80% to telcos, 20% as tax to gov. You virtually can’t get to the 50 million fairly affluent Koreans without going through the network of Korea Telecom (largest in landline,) SK Telecom (largest in wireless,) or LG. Economists call this a “terminating monopoly” and like all monopolies it can be used to extract more from customers.
The government has now proposed to charge what one source estimates as $0.026/gigabyte on the traffic they receive, reviving a “sender pays” system. I can’t find the primary sources, all of which are in Korean. Google translate works well if I could find a webpage or document. Help appreciated. A charge at that level is totally unrelated to costs, being several times higher than content delivery networks charge for a comparable service. Much of the impact will be on foreign companies, and the Korea regulations provide some benefits to local companies. From France and Germany to Korea and China, “tax the Americans” is a very popular cry.
At least in the developed world, most of the benefit goes of sender pays goes to the shareholders of the ISP, not network investment or lower prices. Most of the cost appears to hit consumers rather than the video providers, but the data is limited.
95%+ of ISPs do not charge to interconnect; only the largest have the power to do so. Deutsche Telekom, Telstra, and the Chinese have demanded the most. Verizon & Comcast have jumped in the last few years, but so far have kept the charges low enough they don’t change the market or have much effect on consumers. They might demand more as selling video becomes more central to their business.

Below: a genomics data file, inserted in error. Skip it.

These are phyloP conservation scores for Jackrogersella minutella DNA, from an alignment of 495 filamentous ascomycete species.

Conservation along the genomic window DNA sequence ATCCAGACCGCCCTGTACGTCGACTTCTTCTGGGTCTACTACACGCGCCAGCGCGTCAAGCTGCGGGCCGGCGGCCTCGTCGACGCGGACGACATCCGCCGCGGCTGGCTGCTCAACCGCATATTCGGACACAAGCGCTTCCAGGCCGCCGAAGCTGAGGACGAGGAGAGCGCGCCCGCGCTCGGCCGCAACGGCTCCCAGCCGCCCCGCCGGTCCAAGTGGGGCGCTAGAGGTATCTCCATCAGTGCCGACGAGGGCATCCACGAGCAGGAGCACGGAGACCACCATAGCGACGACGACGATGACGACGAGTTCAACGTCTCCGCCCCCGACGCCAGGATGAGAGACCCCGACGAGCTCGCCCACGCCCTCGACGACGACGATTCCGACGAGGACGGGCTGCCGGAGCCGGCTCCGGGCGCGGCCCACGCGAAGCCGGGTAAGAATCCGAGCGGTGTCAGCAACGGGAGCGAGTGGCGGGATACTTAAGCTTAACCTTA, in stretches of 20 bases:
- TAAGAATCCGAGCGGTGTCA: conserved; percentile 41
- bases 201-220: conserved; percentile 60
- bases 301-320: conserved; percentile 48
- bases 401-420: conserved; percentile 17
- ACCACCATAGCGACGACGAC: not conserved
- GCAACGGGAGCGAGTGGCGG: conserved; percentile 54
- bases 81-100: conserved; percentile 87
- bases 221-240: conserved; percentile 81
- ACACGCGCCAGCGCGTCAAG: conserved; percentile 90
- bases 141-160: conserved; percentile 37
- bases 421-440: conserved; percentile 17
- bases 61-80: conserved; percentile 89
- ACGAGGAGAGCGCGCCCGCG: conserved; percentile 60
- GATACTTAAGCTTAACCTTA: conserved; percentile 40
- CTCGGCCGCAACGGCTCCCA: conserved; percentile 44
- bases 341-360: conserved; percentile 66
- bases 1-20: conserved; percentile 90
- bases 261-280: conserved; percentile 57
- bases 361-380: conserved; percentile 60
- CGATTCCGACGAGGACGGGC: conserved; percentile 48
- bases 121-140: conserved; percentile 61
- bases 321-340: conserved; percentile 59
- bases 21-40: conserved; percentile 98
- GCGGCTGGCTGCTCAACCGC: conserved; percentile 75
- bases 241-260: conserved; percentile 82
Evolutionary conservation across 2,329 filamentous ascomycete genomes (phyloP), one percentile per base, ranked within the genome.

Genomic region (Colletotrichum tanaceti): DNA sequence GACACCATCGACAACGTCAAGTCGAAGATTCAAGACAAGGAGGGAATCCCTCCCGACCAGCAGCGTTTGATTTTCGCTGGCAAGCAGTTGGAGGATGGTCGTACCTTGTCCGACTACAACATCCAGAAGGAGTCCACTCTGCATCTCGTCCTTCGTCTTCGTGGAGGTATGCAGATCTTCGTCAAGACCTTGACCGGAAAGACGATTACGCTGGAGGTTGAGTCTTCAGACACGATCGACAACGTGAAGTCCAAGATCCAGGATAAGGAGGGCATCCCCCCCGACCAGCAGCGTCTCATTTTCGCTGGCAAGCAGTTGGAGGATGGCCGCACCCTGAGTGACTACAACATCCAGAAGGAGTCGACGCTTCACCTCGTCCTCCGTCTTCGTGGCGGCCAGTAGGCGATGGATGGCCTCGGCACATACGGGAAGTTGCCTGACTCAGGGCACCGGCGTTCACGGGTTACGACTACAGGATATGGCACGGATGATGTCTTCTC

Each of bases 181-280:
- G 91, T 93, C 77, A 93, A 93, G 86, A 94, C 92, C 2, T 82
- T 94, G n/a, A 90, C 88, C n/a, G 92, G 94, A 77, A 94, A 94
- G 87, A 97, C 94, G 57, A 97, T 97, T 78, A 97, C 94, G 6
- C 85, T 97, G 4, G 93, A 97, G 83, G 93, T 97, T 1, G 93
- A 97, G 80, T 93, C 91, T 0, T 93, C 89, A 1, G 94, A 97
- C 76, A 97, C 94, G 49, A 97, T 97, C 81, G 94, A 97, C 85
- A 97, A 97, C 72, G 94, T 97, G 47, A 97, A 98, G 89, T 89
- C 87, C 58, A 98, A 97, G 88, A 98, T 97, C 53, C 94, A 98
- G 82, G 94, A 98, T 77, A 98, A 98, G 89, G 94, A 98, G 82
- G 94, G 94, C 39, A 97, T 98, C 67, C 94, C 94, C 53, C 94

As far as I know, none of those currently charging take nearly as much as the Korean government now has set. I got this story from a large content delivery network and an Asian telco; the charge is killing them. I haven’t heard anything from the Googles and the Facebooks of the world. Unlike countries like Argentina, Korea has national champions in search, social networks, and video that could take over if the Googles of the world decided doing business on Korean terms was too expensive. It wouldn’t surprise anyone if advantaging domestic companies was part of the motivation. The U.S. often makes the argument that moves like this are a “non-tariff barrier to trade.”
So far, none of them have spoken up, at least in English. The U.S. State Department nearly always gives strong backing to big U.S. companies on issues like this, but I’ve seen nothing. At the WCIT, the American position was that if the Africans taxed incoming, they would be hurting themselves because Google and educational sites would pull out of Africa. This was a “politician’s truth.” No one was thinking of a charge so high a Google would have to leave the country. We used our power to block this at the ITU.
Before Trump, the world has been going nationalistic. “Made in India” has such strong government support that Apple will now produce iPhones in Bangalore.
“Korea First” would be a natural response to “America First.”